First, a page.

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A right whale and its calf are shown in a handout photo.Georgia Wildlife Resources Division

Not one North Atlantic right whale calf has been spotted in the species' usual breeding grounds, raising fresh concern over the long-term fate of the endangered mammals following a record number of deaths last year.

Clay George, a biologist with Georgia's Department of Natural Resources, said Monday that the whales tend to give birth off Georgia and Florida from December until the end of March, with the peak period being in January and February.

But, he says coastal surveys have not turned up one mother-calf pair – a grim discovery after one of the highest mortality rates for the imperilled animals in recent history.

"We're kind of running out of time at this point to see them with calves and every day that goes by, it gets a little more concerning," he said from Brunswick, Georgia. "And it's concerning mainly because of the high level of mortality that's been occurring over the last year.

"When deaths start exceeding births, then the population is going to decline and that's where right whales appear to be at this time."

At least 18 North Atlantic right whales were found dead in Canadian and U.S. waters over the last year – dropping the global population to less than 450. It's suspected that many of them died after getting ensnared in fishing gear or hit by large vessels as they transited from southern waters into the Gulf of St. Lawrence and other areas.

Philip Hamilton, a research scientist at the Anderson Cabot Center for Ocean Life in Boston, said the apparent lack of calves could be linked to a lack of food, a shift in the calving grounds or environmental changes that could be affecting the breeding females, of which there are only about 100 left in the world.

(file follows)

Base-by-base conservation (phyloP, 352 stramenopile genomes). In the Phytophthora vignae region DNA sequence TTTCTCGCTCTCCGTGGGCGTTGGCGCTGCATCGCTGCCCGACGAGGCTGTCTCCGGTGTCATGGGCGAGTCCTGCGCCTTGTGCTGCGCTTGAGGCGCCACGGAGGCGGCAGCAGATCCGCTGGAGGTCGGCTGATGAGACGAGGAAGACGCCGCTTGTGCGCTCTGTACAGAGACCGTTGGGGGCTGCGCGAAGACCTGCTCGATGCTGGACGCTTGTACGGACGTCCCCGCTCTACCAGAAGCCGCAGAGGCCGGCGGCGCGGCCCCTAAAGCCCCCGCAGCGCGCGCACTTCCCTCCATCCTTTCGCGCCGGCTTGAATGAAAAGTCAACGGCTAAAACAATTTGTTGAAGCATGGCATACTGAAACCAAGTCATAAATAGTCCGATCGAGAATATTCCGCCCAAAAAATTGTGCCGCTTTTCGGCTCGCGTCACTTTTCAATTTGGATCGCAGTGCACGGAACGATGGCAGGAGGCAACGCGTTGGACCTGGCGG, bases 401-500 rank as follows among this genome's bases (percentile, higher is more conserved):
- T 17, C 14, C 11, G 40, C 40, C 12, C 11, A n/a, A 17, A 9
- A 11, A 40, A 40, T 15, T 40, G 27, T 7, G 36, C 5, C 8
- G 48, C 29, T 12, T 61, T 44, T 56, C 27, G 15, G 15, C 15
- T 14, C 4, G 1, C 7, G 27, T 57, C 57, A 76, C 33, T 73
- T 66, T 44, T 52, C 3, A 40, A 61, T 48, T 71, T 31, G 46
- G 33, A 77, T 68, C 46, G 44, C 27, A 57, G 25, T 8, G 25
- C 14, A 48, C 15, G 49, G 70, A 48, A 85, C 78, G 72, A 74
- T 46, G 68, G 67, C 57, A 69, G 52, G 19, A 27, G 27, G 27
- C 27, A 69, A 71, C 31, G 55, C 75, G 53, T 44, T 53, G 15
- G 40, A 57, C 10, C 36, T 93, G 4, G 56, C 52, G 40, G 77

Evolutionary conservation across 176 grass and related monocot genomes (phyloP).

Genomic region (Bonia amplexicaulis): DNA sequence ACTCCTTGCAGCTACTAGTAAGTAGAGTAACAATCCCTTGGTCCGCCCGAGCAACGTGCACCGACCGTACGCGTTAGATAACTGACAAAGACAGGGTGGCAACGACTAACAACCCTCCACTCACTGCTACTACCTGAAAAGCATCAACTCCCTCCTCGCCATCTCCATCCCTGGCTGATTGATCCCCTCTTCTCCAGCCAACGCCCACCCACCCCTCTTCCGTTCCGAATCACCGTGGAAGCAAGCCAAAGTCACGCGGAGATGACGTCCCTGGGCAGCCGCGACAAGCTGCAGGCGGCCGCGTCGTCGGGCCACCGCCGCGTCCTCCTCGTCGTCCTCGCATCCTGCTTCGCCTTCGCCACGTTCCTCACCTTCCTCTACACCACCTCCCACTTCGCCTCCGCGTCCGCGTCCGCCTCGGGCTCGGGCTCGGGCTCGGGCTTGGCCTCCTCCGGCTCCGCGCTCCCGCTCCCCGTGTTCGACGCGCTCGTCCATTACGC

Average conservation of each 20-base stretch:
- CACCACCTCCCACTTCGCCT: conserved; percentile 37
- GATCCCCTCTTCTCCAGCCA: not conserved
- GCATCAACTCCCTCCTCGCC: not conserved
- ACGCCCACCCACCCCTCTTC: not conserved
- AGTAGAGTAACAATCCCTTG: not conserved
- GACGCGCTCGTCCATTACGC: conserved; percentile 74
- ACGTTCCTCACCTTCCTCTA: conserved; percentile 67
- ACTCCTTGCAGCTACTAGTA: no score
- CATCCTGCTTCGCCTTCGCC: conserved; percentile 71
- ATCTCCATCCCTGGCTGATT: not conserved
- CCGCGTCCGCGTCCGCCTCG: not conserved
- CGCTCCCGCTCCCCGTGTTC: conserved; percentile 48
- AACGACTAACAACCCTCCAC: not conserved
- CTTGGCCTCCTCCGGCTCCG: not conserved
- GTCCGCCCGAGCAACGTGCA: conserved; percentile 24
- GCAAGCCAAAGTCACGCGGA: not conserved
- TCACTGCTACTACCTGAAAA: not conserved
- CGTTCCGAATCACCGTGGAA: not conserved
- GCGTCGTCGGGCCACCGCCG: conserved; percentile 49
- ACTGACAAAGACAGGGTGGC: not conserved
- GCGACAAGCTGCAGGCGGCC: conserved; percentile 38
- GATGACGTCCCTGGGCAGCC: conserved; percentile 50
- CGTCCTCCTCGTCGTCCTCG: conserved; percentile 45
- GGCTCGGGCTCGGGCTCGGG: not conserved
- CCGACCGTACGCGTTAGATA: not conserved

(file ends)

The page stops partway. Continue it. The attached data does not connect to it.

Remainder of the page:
Hamilton, who has been specializing in right whale photo identification since 1986, said they have never seen a year without calves, which is particularly alarming combined with the right whales' high death toll.

"It's actually heartbreaking in general," he said. "I'm concerned about this being a more prolonged, permanent shift."

He said there has been a shift in the whales' migration habits over the last 30 years, with some heading to Cape Cod Bay, the Bay of Fundy and the Gulf of St. Lawrence to feed in the spring and summer. The speculation is that the endangered animals tend to go where there is an abundance of their main sources of food, zooplankton.

Scientists suspect the quantity of food has been poor in some years, sending the whales in other directions, leaving them in poorer condition and lowering the calving rate. Hamilton said the lack of food may leave the females less capable of becoming pregnant, which was possibly seen in 2000 when a single calf was born and the adults appeared thinner and less healthy.

Chronic entanglements and noise may also cause the females stress, which could be linked to lower reproduction rates, he said.

George said there has been a decline in calving since 2011. Where once there was an average of more than 20 calves born every year, the rate has since been cut to about 12.

But he says there can be great fluctuation in the calving numbers, suggesting that this may be a blip. There was only one calf born one year in the late 1990s, but 31 calves were born the next. Five calves were born last year.

Both researchers say they will be closely watching to see whether mother-calf pairs are seen in their typical feeding grounds this spring and summer.

There have been concerns that if the mortalities continue, the species could go extinct by 2040.

Hamilton said the whales, which are thought to have the same average lifespan as humans, used to give birth every three years. But, it has now dropped to about every seven years.

Twelve right whales were found dead in the Gulf of St. Lawrence in 2017 and scientist did necropsies to find out why. The 2017 deaths prompted Ottawa to implement a number of measures to help prevent further whale deaths but recently some of the measures were eased.

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